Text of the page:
TAGAYTAY CITY - Good Shepherd on Thursday said it will temporarily stop producing pastries, including its famous ube jam, in Tagaytay City after Taal Volcano’s rumbling downed power and water lines, and forced people and tourists to evacuate from areas near the country’s second most active volcano.
The shop’s cliffside commissary in Maryridge Good Shepherd Convent had to be evacuated because it was within the volcano island’s 14-kilometer danger zone, said head of production Nelson Guray.
Authorities earlier ordered the mandatory evacuation in ridges and coastal cities circling the island as the volcano continued to emit smoke 5 days since it spewed an ash column that blanketed nearby areas with thick mud.
The ashfall downed power and water lines in Tagaytay City, crucial utilities for food businesses like Good Shepherd.
Water is needed in scrubbing dirt off tons of ube and other ingredients. The commissary also needs power to keep its refrigerators working to avoid spoilage.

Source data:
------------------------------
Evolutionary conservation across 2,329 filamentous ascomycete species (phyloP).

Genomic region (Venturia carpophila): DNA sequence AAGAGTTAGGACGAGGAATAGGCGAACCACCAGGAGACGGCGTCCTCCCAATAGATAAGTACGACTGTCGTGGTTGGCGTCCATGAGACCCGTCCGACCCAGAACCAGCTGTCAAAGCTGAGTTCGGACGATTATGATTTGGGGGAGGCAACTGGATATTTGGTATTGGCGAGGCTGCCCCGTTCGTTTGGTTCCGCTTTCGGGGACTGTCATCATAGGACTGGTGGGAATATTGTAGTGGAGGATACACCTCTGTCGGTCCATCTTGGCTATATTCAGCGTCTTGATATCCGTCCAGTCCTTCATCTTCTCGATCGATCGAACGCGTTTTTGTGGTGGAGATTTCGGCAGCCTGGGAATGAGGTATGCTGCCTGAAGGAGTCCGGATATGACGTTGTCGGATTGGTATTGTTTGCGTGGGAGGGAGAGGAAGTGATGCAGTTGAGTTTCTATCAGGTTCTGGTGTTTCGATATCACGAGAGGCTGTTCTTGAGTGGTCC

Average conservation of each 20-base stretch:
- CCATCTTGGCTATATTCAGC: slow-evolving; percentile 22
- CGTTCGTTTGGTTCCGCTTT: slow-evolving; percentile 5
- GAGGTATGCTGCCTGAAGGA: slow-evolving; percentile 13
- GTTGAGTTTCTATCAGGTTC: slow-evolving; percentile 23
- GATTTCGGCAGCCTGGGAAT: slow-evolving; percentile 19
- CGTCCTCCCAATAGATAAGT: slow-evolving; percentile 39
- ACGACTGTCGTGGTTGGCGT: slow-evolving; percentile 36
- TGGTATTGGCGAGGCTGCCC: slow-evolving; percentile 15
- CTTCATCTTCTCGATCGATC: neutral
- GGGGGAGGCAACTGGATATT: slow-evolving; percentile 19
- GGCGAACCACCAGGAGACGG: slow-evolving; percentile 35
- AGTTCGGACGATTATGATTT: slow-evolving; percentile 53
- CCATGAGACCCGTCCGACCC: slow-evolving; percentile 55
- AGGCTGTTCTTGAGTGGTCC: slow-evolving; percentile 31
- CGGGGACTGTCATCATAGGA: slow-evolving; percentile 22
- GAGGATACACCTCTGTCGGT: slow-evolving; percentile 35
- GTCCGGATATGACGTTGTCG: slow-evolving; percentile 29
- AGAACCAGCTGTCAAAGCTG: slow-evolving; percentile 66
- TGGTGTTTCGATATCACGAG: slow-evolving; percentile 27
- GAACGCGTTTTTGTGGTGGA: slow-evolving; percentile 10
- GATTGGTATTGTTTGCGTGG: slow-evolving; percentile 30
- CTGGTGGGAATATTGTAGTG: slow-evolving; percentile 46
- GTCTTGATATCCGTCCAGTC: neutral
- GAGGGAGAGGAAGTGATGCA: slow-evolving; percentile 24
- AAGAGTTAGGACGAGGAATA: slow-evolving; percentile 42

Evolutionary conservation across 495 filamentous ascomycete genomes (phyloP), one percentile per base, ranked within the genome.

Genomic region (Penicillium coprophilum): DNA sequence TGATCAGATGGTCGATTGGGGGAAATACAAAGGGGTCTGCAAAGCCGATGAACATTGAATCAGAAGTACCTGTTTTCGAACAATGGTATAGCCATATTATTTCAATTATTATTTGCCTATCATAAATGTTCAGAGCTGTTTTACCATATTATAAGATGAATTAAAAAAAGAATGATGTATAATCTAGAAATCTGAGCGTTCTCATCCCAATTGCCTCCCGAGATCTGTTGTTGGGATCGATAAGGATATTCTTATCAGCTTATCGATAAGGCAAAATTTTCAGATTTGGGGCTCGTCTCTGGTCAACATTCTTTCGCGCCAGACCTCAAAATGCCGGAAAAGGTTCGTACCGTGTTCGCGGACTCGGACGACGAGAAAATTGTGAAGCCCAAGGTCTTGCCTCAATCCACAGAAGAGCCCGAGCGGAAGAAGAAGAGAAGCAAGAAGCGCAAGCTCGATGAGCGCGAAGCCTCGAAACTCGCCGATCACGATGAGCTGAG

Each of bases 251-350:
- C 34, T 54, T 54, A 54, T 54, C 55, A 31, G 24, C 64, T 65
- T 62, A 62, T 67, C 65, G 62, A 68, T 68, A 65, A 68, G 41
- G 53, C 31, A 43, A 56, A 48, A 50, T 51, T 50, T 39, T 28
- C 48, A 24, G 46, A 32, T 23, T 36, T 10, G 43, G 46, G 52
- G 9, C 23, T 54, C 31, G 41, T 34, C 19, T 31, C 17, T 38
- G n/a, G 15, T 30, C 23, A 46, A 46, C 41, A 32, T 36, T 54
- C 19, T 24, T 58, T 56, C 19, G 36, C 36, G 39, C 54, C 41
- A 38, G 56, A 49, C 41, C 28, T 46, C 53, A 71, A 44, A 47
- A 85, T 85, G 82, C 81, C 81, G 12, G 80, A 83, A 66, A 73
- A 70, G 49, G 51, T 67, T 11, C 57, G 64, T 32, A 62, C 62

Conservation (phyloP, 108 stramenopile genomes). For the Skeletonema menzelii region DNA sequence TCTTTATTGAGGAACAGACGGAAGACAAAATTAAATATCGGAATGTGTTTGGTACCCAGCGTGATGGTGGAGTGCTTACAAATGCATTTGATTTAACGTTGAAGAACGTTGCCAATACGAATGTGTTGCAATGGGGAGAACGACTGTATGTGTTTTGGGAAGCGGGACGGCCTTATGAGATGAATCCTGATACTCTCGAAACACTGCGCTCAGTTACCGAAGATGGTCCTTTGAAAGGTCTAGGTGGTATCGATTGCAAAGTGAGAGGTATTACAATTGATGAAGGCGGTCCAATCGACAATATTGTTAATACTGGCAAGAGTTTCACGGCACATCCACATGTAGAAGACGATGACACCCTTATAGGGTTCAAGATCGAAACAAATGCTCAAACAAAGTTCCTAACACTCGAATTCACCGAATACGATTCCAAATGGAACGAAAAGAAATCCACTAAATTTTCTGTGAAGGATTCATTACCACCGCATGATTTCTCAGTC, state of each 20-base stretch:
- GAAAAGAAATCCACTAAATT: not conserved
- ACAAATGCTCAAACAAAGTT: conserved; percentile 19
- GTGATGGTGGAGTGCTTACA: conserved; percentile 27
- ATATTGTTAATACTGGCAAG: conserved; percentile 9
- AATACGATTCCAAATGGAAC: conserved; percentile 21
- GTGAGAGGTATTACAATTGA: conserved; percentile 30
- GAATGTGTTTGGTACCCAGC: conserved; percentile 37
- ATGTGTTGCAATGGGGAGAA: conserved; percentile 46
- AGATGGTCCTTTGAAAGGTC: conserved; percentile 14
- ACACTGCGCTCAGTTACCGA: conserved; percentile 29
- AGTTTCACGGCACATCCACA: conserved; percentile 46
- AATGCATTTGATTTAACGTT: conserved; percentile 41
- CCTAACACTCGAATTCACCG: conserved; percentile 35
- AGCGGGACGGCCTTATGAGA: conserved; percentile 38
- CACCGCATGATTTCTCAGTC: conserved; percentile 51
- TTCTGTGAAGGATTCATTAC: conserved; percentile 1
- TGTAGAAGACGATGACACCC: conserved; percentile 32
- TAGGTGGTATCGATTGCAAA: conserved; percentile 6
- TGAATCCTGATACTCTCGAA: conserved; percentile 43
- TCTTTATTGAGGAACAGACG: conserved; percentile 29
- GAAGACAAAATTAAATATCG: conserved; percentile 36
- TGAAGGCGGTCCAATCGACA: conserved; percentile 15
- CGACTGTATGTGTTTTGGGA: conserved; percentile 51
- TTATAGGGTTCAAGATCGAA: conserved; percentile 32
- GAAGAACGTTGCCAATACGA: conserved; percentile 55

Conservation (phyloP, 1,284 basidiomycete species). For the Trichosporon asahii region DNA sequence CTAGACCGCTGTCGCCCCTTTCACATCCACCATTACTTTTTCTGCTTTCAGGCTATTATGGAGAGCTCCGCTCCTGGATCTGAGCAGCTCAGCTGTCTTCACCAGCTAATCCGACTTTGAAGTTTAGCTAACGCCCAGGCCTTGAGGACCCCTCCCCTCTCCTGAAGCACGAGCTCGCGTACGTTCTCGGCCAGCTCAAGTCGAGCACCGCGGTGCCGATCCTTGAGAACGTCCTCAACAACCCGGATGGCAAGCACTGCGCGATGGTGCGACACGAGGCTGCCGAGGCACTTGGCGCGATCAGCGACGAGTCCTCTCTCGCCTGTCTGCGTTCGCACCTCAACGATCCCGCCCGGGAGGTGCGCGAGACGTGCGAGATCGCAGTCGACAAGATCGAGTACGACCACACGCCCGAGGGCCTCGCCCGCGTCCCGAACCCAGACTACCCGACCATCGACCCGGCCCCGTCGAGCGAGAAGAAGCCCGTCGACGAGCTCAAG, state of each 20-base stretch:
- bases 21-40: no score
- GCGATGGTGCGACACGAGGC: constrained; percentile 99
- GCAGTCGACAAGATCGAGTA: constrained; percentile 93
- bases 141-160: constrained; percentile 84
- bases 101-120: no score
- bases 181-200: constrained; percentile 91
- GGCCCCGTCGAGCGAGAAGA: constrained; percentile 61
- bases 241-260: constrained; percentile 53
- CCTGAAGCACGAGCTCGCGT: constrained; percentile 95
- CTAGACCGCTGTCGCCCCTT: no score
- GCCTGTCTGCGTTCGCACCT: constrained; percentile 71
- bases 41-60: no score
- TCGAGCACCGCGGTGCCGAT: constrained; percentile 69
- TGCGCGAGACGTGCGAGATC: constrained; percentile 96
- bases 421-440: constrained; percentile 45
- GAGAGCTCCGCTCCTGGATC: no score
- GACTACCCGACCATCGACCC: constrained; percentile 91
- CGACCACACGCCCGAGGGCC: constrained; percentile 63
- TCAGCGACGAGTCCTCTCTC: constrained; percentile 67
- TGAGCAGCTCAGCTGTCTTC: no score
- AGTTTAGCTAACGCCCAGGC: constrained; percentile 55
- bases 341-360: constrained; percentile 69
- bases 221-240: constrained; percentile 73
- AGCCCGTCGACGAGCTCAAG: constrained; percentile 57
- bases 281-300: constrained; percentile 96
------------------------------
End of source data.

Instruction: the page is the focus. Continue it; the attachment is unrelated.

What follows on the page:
“Mas okay din na hindi muna kami magluto para sigurado yung quality namin. Hindi pa kasi nalilinis lahat ng ashfall kaya wag muna, baka maalikabukan pa ang produkto namin,” Guray said.
(It’s better for us to halt operations for a while so we can also maintain the quality of our products. The ashfall has not yet been thoroughly cleaned so we decided not to produce yet to protect our products from dust.)
As of January 16, power has been restored in parts of Cavite and Batangas, but water supply remains to be a problem in Tagaytay City.
Kaybubutong Spring, where a third of Tagaytay’s water supply is sourced, was partly affected by the ashfall, Tagaytay City Administrator Gregorio Monreal earlier told ABS-CBN News.
Authorities have taken samples from the spring and are still checking its quality, he said.
Tagaytay City Water District and PrimeWater told ABS-CBN News that they would release an official statement about water supply issues in this tourism hub.
Guray said there is no date yet for the reopening of Good Shepherd.
The commissary might consider sending tons of raw ube to the Good Shepherd kitchen in Baguio City to avoid spoilage, he said.
“Wala din naman masyadong turista. May umakyat man, titingin lang sa Taal, pero hindi naman mamimili... Ang pagpasok nila [sa Tagaytay] hindi para sa pagsasaya pero para magdala ng donasyon, para tumulong,” he said.
(Tourists hardly comeby. Even if some come here, they just look at the volcano, but they’re not really here to buy. They come here not as merrymakers, but to send donations and help.)